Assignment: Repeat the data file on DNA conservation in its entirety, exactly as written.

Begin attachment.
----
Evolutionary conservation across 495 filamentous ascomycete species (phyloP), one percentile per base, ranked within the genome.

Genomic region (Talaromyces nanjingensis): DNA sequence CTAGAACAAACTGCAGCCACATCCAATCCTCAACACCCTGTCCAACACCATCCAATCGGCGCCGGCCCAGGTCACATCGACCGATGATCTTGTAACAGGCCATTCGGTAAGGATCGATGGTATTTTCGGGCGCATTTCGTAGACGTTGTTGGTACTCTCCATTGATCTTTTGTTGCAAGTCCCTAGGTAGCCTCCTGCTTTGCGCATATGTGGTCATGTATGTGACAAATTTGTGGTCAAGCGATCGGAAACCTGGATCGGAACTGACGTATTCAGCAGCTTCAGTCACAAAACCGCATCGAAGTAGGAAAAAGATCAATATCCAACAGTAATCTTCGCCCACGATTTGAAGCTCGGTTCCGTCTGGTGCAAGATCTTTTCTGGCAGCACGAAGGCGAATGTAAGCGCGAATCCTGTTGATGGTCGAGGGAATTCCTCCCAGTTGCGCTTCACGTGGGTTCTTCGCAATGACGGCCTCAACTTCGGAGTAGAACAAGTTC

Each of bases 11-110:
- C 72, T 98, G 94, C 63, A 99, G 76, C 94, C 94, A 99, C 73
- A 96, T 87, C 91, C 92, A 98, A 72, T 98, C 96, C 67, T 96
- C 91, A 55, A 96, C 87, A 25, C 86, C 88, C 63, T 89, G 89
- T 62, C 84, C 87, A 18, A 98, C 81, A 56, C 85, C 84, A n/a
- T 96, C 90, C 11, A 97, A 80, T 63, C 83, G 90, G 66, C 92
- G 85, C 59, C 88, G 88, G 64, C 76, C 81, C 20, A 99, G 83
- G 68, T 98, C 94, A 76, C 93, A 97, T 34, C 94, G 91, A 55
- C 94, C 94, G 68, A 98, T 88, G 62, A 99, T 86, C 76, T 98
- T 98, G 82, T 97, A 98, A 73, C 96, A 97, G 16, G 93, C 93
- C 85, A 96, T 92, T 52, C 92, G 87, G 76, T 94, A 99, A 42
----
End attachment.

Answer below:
Evolutionary conservation across 495 filamentous ascomycete species (phyloP), one percentile per base, ranked within the genome.

Genomic region (Talaromyces nanjingensis): DNA sequence CTAGAACAAACTGCAGCCACATCCAATCCTCAACACCCTGTCCAACACCATCCAATCGGCGCCGGCCCAGGTCACATCGACCGATGATCTTGTAACAGGCCATTCGGTAAGGATCGATGGTATTTTCGGGCGCATTTCGTAGACGTTGTTGGTACTCTCCATTGATCTTTTGTTGCAAGTCCCTAGGTAGCCTCCTGCTTTGCGCATATGTGGTCATGTATGTGACAAATTTGTGGTCAAGCGATCGGAAACCTGGATCGGAACTGACGTATTCAGCAGCTTCAGTCACAAAACCGCATCGAAGTAGGAAAAAGATCAATATCCAACAGTAATCTTCGCCCACGATTTGAAGCTCGGTTCCGTCTGGTGCAAGATCTTTTCTGGCAGCACGAAGGCGAATGTAAGCGCGAATCCTGTTGATGGTCGAGGGAATTCCTCCCAGTTGCGCTTCACGTGGGTTCTTCGCAATGACGGCCTCAACTTCGGAGTAGAACAAGTTC

Each of bases 11-110:
- C 72, T 98, G 94, C 63, A 99, G 76, C 94, C 94, A 99, C 73
- A 96, T 87, C 91, C 92, A 98, A 72, T 98, C 96, C 67, T 96
- C 91, A 55, A 96, C 87, A 25, C 86, C 88, C 63, T 89, G 89
- T 62, C 84, C 87, A 18, A 98, C 81, A 56, C 85, C 84, A n/a
- T 96, C 90, C 11, A 97, A 80, T 63, C 83, G 90, G 66, C 92
- G 85, C 59, C 88, G 88, G 64, C 76, C 81, C 20, A 99, G 83
- G 68, T 98, C 94, A 76, C 93, A 97, T 34, C 94, G 91, A 55
- C 94, C 94, G 68, A 98, T 88, G 62, A 99, T 86, C 76, T 98
- T 98, G 82, T 97, A 98, A 73, C 96, A 97, G 16, G 93, C 93
- C 85, A 96, T 92, T 52, C 92, G 87, G 76, T 94, A 99, A 42